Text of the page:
A small park but a nice spot to stop and have the kids blow off some steam. There is plenty of grass in between the road and the play equipment if you have a runner….:)
A BIG Thank you to our Guest Reviewer, Allie Higgins, for reviewing Draper Drive Park in the City of Fairfax!
Allie Higgins is a mom of two young energetic boys who love to run and play. Together, they enjoy hiking, biking, swimming and going to the many parks in the area. Allie has been in the DC/NOVA area for over 10 years; she is writer/researcher and a graduate of Saint Mary’s College at Notre Dame and Vanderbilt University.
Draper Drive Park in the City of Fairfax was, until recently, only soccer fields and walking trails; however, the city has now added a playground that is a fun addition to the park.
The playground area is set up on part mulch and part rubber surfaces and includes swings and the main play structures even have shade canopies for the equipment. If your children like to get dizzy, there are several spinning pieces and if they prefer to climb, there are climbing walls as well. Slides and monkey bars make this playground complete. There are numerous park benches and two porta-potties adjacent to the playground.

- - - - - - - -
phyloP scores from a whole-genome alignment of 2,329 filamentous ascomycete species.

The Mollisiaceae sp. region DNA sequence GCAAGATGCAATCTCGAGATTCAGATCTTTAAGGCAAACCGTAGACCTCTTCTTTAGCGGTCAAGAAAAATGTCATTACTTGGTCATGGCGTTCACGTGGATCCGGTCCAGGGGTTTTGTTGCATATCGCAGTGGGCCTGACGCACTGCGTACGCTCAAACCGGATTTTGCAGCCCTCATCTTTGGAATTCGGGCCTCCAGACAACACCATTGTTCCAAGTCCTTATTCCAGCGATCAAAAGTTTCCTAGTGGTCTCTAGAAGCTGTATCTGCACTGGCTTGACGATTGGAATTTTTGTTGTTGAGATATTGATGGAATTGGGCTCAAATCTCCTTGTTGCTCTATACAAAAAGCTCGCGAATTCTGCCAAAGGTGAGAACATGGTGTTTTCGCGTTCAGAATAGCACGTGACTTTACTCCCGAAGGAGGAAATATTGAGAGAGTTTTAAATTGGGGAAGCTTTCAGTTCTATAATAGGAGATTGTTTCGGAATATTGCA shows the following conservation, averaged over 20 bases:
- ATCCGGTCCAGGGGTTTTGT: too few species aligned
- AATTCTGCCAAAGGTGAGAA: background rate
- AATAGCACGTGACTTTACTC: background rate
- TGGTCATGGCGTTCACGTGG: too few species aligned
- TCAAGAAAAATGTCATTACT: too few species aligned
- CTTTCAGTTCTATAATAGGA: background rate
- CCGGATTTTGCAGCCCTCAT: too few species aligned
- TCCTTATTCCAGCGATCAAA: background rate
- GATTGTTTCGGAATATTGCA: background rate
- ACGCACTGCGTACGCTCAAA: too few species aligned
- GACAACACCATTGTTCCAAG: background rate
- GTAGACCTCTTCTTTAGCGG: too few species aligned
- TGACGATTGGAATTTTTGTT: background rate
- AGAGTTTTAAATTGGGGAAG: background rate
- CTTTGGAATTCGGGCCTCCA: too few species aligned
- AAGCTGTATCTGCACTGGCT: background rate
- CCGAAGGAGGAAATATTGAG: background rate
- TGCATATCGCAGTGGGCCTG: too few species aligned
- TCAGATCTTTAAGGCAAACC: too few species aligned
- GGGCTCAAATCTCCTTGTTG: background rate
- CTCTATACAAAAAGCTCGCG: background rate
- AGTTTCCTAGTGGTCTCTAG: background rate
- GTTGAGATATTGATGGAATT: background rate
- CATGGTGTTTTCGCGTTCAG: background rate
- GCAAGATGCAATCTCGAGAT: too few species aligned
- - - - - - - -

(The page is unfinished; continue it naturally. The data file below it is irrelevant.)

The soccer field is synthetic turf with goals and bleachers along the fields. Additionally, there is a paved run/walk/bike trail that encircles the park. I especially liked that you can see the entire trail from the playground. While my younger son was swinging, I could still watch my older son ride his bike around the loop. Similarly, if you are at the park to watch a soccer match, you can see the all of the fields from the playground, so that makes it fun for all! This is a great park to check out if you are in the Fairfax area.
If you have ever headed to Great Country Farms in Bluemont, VA you most likely passed right by the Bluemont Community Center. Many times we have driven by and never stopped because the kids were pooped out from running all over the farm. This time my oldest insisted we stop in and see what it was all about. They both were hooked when they saw the caboose located right next to the basketball court.